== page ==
Snapchat not removing enough under 13 children off app in the UK
- Ahead of the UK’s Online Safety Bill, Ofcom asked TikTok and Snapchat how many suspected-under 13 accounts they had removed from their platforms in the past year.
- According to this data, TikTok told Ofcom that they had blocked an average of 180,000 suspected underage accounts in UK per month.
- Whereas in the same timeframe, Snapchat disclosed that it had removed roughly 60 accounts per month.
- Snapchat require users to be at least 13 years old in order to protect the safety and privacy of young children online.
- An anonymous source within Snapchat has said, “It makes no sense that Snapchat is blocking a fraction of the number of children that TikTok is.”
- For more on this story, please visit Reuters website.
TikTok ‘acting too slow’ to tackle self-harm and eating disorder content
- The NSPCC and the Molly Rose Foundation have urged TikTok to strengthen its content moderation policies surrounding suicide and eating disorder content.
- Both groups have stated that TikTok had acted too slowly following research which suggests the app’s algorithm pushes self-harm and disordered eating content to teenagers.
- The organisations wrote a letter to TikTok’s head of safety asking the app to take “meaningful action”.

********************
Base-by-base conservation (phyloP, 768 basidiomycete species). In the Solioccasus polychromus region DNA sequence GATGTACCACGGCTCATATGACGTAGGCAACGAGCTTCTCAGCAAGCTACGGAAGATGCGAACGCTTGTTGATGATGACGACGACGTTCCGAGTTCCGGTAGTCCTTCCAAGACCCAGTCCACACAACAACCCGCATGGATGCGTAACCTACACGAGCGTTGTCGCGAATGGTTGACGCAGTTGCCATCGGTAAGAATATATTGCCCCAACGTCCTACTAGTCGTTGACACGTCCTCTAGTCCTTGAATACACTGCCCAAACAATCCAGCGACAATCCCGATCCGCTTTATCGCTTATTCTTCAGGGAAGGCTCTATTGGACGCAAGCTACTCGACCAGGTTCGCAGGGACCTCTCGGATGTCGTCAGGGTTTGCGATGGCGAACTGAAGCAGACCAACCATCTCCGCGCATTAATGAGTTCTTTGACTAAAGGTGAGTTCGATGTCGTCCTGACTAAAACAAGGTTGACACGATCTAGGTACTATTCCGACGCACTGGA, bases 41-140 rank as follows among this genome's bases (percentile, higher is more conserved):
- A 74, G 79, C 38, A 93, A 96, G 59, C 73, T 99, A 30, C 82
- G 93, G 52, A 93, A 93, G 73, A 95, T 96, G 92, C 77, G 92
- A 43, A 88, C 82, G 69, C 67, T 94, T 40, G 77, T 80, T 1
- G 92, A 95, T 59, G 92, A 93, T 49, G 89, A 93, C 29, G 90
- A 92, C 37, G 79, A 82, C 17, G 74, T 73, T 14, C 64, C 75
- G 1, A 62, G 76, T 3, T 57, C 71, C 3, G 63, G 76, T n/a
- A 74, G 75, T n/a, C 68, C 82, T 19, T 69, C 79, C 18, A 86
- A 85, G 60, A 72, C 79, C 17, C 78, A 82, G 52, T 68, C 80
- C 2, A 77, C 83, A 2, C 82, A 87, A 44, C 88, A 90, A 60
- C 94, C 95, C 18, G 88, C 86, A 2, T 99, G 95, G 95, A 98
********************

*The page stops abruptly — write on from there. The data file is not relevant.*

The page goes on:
- They wanted TikTok to improve moderation of suicide and eating disorder content, offer more support to user and work with experts to develop an approach to remove content.
- The letter also asked for the platform to regularly report on the steps they are taking to carry out these actions.
- For more on this story, please visit the Guardian’s website.
NI human trafficking cases double, figures reveal
- Home Office statistics revealed that nearly 550 people were potentially trafficked into Northern Ireland last year – an increase of 50% from 2021.
- Belfast and Lisburn Women’s Aid are helping 260 women and 150 children who have potentially been trafficked into Northern Ireland.
- Modern slavery is a complex crime involving multiple forms of exploitation.
- Many victims are often not aware they are being trafficked or exploited and have often ‘consented’ to elements of their exploitation.
- Many women leave their country due to war, conflict and fear of persecution, paying smugglers to help them flee but those same people often become their traffickers.
- Traffickers operate in groups and are a highly organised trade, the movement of women is “extensively organised” with domestic and international connections.
- For the full story, please visit the BBC’s website.